Turkey-EU ties passing through 'difficult phase': FM

Speaking to pan-Arab press, Turkish FM Mevlut Cavusoglu calls for ‘positive steps’ to overcome confidence crisis with Europe

Turkey-EU ties passing through 'difficult phase': FM

World Bulletin / News Desk

Turkey’s relations with Europe have been passing through a difficult phase due to European positions articulated in the run-up to Sunday’s referendum and the aftermath of last year’s July 15 coup attempt, according to Turkish Foreign Minister Mevlut Cavusoglu.

Cavusoglu made the assertions in a Sunday interview with pan-Arab daily Asharq al-Awsat, in which he addressed the latest developments in the Turkish political arena. 

“Our relations are going through a difficult phase, as the attitude of the EU and some European countries has been a great disappointment,” he said.

“Instead of receiving solidarity and support, Turkey has faced unfair criticism concerning measures it took in the aftermath of the aborted coup,” he said. 

“Some European countries have spared no effort in presenting difficulties that would keep Turkish ministers and deputies from meeting with their own citizens, while the PKK and affiliated groups are permitted to demonstrate and display their symbols freely,” Cavusoglu asserted.

He added: “This is a clear example of double standards.”

“It is also disappointing for us to see that Turkey very often becomes an issue in domestic politics of some European countries, particularly during election campaigns,” he went on. “Issues related to Turkey appear in some European media on a daily basis and predominantly from a very negative point of view.”

“Political obstacles in the way of our EU accession process are another factor, which causes difficulties in European-Turkish relations,” the foreign minister said. “EU membership remains a priority for us.” 

“There is a loss of trust towards the EU in Turkey, stemming from the EU’s latest attitude,” Cavusoglu posited. “But we are still expecting positive concrete steps to overcome the confidence crisis.”

“Within this framework, we expect the blockages to be lifted, visa liberalization to be granted and all other commitments that the EU has made to be met,” he said. “Yet despite these difficulties, possibilities do exist to put our relations back on a positive track.”

Cavusoglu went on to confirm that Turkey would “certainly reciprocate if it is met with good intentions, as well as a positive and constructive approach by the European partners and the EU”.

He also said that further improvement of the Customs Union presented a “vital opportunity” to advancing Turkey-EU relations.

“This process will be in the interest of both sides and should not be blocked by political hindrances and shortsighted goals of domestic politics,” he said.

“The EU is now in a process of self-review and integration of cultures and civilizations,” he added. “This process can also be utilized for self-criticism and reform with a view to becoming a stronger entity in world politics.”

Turkey, the foreign minister asserted, “is ready to contribute to this process as a reliable partner”.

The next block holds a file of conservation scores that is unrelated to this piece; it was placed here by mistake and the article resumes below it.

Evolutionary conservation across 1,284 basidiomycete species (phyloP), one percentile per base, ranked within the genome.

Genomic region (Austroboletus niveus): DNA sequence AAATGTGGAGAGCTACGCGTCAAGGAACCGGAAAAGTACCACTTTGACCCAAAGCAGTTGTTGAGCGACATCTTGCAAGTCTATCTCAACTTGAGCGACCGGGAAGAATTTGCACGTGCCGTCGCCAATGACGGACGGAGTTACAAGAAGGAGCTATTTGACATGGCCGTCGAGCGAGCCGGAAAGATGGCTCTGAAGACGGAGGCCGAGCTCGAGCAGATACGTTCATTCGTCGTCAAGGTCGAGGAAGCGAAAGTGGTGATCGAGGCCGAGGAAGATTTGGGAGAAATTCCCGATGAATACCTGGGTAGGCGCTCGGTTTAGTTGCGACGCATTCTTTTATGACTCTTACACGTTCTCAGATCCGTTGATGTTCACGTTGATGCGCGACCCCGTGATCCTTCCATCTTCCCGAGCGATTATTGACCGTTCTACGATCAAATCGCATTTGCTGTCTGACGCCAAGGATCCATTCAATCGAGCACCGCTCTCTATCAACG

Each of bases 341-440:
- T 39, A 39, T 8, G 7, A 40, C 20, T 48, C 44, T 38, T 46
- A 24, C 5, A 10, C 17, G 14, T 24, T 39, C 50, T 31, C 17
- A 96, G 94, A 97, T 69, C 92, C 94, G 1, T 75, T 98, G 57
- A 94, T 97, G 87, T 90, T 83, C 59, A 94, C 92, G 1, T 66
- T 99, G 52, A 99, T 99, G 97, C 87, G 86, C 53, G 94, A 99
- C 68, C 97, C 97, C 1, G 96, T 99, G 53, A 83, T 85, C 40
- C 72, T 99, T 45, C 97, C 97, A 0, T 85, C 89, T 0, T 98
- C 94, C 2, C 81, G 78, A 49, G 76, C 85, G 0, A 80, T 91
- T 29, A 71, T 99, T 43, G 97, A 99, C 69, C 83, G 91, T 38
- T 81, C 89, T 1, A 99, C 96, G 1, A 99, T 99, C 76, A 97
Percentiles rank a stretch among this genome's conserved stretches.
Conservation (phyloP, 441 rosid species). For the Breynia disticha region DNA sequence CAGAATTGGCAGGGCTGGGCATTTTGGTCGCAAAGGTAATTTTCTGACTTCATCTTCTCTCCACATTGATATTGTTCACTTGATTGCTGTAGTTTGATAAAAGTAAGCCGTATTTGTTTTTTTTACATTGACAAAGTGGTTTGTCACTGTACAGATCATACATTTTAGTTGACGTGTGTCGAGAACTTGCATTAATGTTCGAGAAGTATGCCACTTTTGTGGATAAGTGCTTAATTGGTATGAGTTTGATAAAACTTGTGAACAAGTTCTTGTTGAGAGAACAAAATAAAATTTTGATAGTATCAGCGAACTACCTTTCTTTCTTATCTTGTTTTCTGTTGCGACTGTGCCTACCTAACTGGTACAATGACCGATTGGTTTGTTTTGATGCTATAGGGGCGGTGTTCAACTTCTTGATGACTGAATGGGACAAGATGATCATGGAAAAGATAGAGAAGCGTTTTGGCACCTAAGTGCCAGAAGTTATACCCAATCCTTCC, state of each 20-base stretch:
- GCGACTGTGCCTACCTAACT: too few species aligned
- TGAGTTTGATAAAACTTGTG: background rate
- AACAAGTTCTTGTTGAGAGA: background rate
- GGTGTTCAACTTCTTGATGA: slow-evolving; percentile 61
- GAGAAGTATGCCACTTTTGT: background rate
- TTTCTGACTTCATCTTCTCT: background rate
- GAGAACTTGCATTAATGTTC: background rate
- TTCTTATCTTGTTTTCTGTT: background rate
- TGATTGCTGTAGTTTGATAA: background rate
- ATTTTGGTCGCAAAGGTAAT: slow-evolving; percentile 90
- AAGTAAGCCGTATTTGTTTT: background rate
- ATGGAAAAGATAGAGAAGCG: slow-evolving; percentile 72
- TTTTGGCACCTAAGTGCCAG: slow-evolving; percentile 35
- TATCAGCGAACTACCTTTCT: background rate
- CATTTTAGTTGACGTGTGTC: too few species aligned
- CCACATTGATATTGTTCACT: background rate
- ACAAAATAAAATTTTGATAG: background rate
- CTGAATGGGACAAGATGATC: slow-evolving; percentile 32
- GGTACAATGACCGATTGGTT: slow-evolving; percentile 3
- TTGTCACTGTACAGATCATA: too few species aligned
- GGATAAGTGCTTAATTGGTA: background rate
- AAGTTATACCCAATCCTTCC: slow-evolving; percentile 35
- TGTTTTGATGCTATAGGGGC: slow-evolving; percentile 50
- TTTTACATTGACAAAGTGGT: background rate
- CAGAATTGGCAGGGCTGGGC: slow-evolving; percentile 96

As for last year’s immigration deal with Europe, Cavusoglu said: “The March 18 agreement, which has been a success story in the fight against irregular migration, works as a result of Turkey’s tremendous efforts.”

“Among other things,” he said, “visa liberalization for Turkish citizens was one of the commitments to be addressed by the EU in 2016.”

“We’ve been undergoing the visa liberalization process since 2013 and have fulfilled almost all conditional benchmarks,” he added. “This was acknowledged by the European Commission in its report dated May 2016.”

“However,” he went on to note, “we see no will on the EU’s side to move forward on this issue; this is also the case with other commitments it made.”

“We have prepared a working plan for the preparations to be made for the remaining benchmarks,” Cavusoglu went on. “We will present this plan to the EU, which will in turn constitute Turkey’s final proposal in order to complete the visa liberalization process.” 

“If the EU does not give a green light on this issue, we will be obliged to review the heavy burden we assumed in the Aegean Sea,” he stressed. 

According to a 2016 Turkey-EU deal aimed at preventing mass migration to Europe, Turkey is to readmit all undocumented immigrants who entered the Greek islands from Turkey.

A total of 926 such migrants have so far been returned to Turkey under the readmission deal.

With regard to Sunday’s referendum in Turkey and its impact on Turkish foreign policy, Cavusoglu asserted: “The referendum is not about Turkish foreign policy. Turkey is an active member of NATO, the G-20, the Organization of Islamic Cooperation and almost all of the European institutions and adopts a multi-dimensional foreign policy.”

“Turkey’s enterprising and humanitarian foreign policy addresses global -- as well as regional -- issues in a dynamic and principled manner,” he said.

“Amid many difficulties arising from conditions in neighboring states, Turkey continues to play a positive role,” Cavusoglu added. “We uphold our international obligations and the rule of law. We ask our partners to do the same.”

“Therefore, whatever the result of the referendum, Turkey will remain a bulwark of stability, peace and prosperity at home and in the world,” he said.

In Sunday’s poll, a majority of voters voted in favor of 18 constitutional amendments that will, among other things, see Turkey switch from a parliamentary to a presidential system.


Güncelleme Tarihi: 17 Nisan 2017, 17:38